Following a four-year skirmish with Germany’s Volkswagen AG about a failed partnership agreement with the Japanese automaker, Suzuki plans to protect its newly won independence.
Suzuki Motor Corp. has seen its shares go up after the recent announcement that Volkswagen would be forced to allow the Japanese carmaker to buy back its shares from the German rival. Arbitrators decided to grant the win to the small Japanese manufacturer and allow the termination of the 2009 deal that failed to deliver any positive cooperation between the two groups. VW well of its 19.9 percent in Suzuki, at around 463 billion yen ($3.8 billion) when taking into account last week’s closing price. “The past six years have been a very valuable experience,” commented Chairman Osamu Suzuki for reporters on Sunday. “I came to realize there are companies different from us,” and independence is now a “precondition” for future agreements.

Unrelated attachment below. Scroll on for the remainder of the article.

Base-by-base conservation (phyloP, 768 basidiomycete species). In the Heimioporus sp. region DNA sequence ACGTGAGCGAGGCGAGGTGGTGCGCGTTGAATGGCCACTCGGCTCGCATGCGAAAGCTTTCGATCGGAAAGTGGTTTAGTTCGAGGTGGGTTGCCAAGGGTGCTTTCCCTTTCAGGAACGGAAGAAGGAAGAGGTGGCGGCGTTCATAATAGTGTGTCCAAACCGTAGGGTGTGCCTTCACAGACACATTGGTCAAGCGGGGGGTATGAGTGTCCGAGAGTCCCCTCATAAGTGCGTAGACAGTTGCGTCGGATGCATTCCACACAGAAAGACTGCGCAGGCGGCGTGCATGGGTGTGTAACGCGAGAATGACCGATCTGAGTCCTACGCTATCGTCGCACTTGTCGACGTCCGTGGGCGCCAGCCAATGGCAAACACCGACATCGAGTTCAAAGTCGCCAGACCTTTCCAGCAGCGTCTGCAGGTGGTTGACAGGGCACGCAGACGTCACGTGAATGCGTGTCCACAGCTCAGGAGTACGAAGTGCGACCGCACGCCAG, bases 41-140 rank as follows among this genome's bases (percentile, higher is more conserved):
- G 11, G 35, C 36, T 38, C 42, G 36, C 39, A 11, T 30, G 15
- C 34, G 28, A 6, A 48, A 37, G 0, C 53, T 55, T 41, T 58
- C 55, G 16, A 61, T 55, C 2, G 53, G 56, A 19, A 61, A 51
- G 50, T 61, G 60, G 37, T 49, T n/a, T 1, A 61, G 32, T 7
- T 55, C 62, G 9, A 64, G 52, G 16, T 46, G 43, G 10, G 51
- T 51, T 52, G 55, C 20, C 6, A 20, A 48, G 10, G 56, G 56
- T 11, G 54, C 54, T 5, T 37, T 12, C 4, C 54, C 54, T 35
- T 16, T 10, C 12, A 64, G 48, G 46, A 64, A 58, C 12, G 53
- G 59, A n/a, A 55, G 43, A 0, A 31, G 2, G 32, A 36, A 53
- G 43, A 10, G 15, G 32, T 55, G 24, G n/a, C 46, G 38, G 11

The Japanese manufacturer, specialized in delivering small and affordable cars, is nowhere near the mass of global competitors such as Volkswagen and this heightens the pressure on the automaker to protect its dominance in India – where it’s the leading manufacturer. But it also needs to fend off from the rising costs of developing vehicles that need to be ever greener if it wants to achieve its goal of lifting annual revenue to 3.7 trillion yen by March 2020. Analysts, investors and industry observers believe the company has enough cash at hand to repurchase the stake from VW and it would need to concede to future partnerships with its rivals – though mergers could easily be avoided.